How do you know what music to buy? Often, another person tells you – generally in some mediated way. Different media, different people, same principle.
Other than hearing, then liking, the most common and reliable way to find out about music is via the opinion leader. Often this will take the form of a press review or column — or some sort of radio feature. Occasionally, it’ll come from the telly. If you happen to respect the opinion of the person or institution telling you that the record is great, the chances you’ll be persuaded are reasonably high.
You can’t beat the persuasive power of an informed opinion — and this is the reason record labels spend so much time and effort getting their music into the hands of the people whose opinion is respected on these matters.
This is not new information.
But what has changed online is the proliferation of opinion sources. There are internet-only publications with readerships in the tens of thousands, whose writers may wish to say nice things about your music. You must know, for instance, about PopMatters and Pitchfork.
Bloggers, too, are becoming increasingly important. With daily visits and subscriptions in the hundreds of thousands, some of the top blogs need only mention the coolness of something, and that thing’s web traffic will soar through the roof. Look at Boing Boing for instance. They don’t talk about music and records per se — but when they mention something, it becomes the most read about and actively pursued topic on the internet.
More important still are the bloggers who do specifically discuss music. The ones worth paying attention to have developed a level of trust amongst their readers over time. When Jim from Quick Before It Melts says something is good, those of us who read what he has to say will likely be persuaded.
It’s even more interesting when you consider that you’re unlikely ever to see a bad review on an mp3 blog. This does not mean a complete lack of discrimination — quite the reverse. An mp3 blogger will not even bother mentioning something unless it is absolutely, unreservedly recommended. In the music press, the good, the bad and the indifferent all take equal space and the target audience is as broad as it can possibly be. Most mp3 blogs are narrowly focused on the niche, and will only mention the truly great.
So who’s likely to want talk about your music? Well, here’s a list — and another.
But going through a list like that and finding the hundred or so who are likely to intersect with the tastes of those who your music addresses seems a tricky business. Perhaps a better way is to focus on the blogs who are talking about the people who are like what you do.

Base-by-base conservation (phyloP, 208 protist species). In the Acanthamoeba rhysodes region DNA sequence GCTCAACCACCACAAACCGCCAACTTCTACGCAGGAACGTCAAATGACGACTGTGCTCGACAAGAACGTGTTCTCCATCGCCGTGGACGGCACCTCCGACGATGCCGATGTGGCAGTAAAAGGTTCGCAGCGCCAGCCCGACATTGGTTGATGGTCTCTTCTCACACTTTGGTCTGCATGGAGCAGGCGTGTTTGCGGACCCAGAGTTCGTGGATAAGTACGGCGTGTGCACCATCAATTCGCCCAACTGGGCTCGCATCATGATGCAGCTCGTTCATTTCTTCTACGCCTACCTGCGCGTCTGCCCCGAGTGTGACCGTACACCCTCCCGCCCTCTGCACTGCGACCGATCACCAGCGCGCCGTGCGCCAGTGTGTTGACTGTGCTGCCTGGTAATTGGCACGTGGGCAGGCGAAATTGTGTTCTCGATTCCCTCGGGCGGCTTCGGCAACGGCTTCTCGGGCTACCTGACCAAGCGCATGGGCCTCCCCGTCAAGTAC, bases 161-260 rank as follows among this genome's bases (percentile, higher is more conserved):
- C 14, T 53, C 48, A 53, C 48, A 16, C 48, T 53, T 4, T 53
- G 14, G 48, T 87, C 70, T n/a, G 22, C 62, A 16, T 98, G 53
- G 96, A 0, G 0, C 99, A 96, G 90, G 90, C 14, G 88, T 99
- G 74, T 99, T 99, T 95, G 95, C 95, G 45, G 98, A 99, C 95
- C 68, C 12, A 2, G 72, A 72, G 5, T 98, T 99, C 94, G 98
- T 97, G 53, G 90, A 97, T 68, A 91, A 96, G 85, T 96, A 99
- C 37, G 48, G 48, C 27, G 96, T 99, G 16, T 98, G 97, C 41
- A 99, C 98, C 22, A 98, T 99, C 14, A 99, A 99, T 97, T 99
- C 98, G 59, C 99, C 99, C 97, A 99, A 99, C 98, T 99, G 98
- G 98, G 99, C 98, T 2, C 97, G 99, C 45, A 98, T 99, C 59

This is where The Hype Machine comes in handy.
Let’s say your music shares broad areas of similarity with Green Day. A quick search of The Hype Machine reveals a bunch of blogs who have recently posted about Green Day. Those would seem like reasonable people with whom to initiate conversations about your music. Send them a promo. They already nearly like your music and may be inclined to say favourable things to the people who respect their opinions on these matters.
You might even consider becoming an opinion leader yourself. I’ll talk about the power of blogging in more depth later, but for now, just plant that seed in the back of your mind. What better way to surround yourself with an audience of people likely to like your music, than to become a reliable expert on the kinds of music that people who might like your music, might also like?
Blogging’s easy to start, and easy to do — but can I direct your attention towards MOG? It’s an online community — a bit like MySpace, only good — and all about the discussion of music. Becoming an authority in that environment, I’m told, can be a smart way to sell records.
But opinion leaders don’t have to just be knowledgeable individuals. Online, a crowd can be an opinion leader — if it’s the right crowd. One of the most effective ways of upselling online (though it might more accurately be termed ‘cross-selling’) is the Amazon model of ‘People who bought THIS also bought THAT’ (or, as one cynical friend would have it: ‘People who bought crap, also bought shit’).
I know one very smart cookie who bought up a hundred or so of a very popular record on Amazon.co.uk in the same genre as the one he was trying to sell — and each time he did, he also bought a copy of his own label’s record. Before long, the website knew for a fact that people who bought this particular THIS also bought his particular THAT.
Selling the unwanted extra copies at a bit of a loss was a little time consuming, but he factored it in as part of the cost of promotion — and by all accounts, it turned into a successful strategy.
I’m not recommending this to everyone, but it does illustrate a point. Reliable opinions, whether generated by consumer activity like an Amazon cross-sell, or the considered musings of an informed individual, are powerful tools.
The moral of the story is that other than Hear/Like/Buy, a trusted recommendation is the best promotion your music can get — and that sort of recommendation is far more readily available online than off.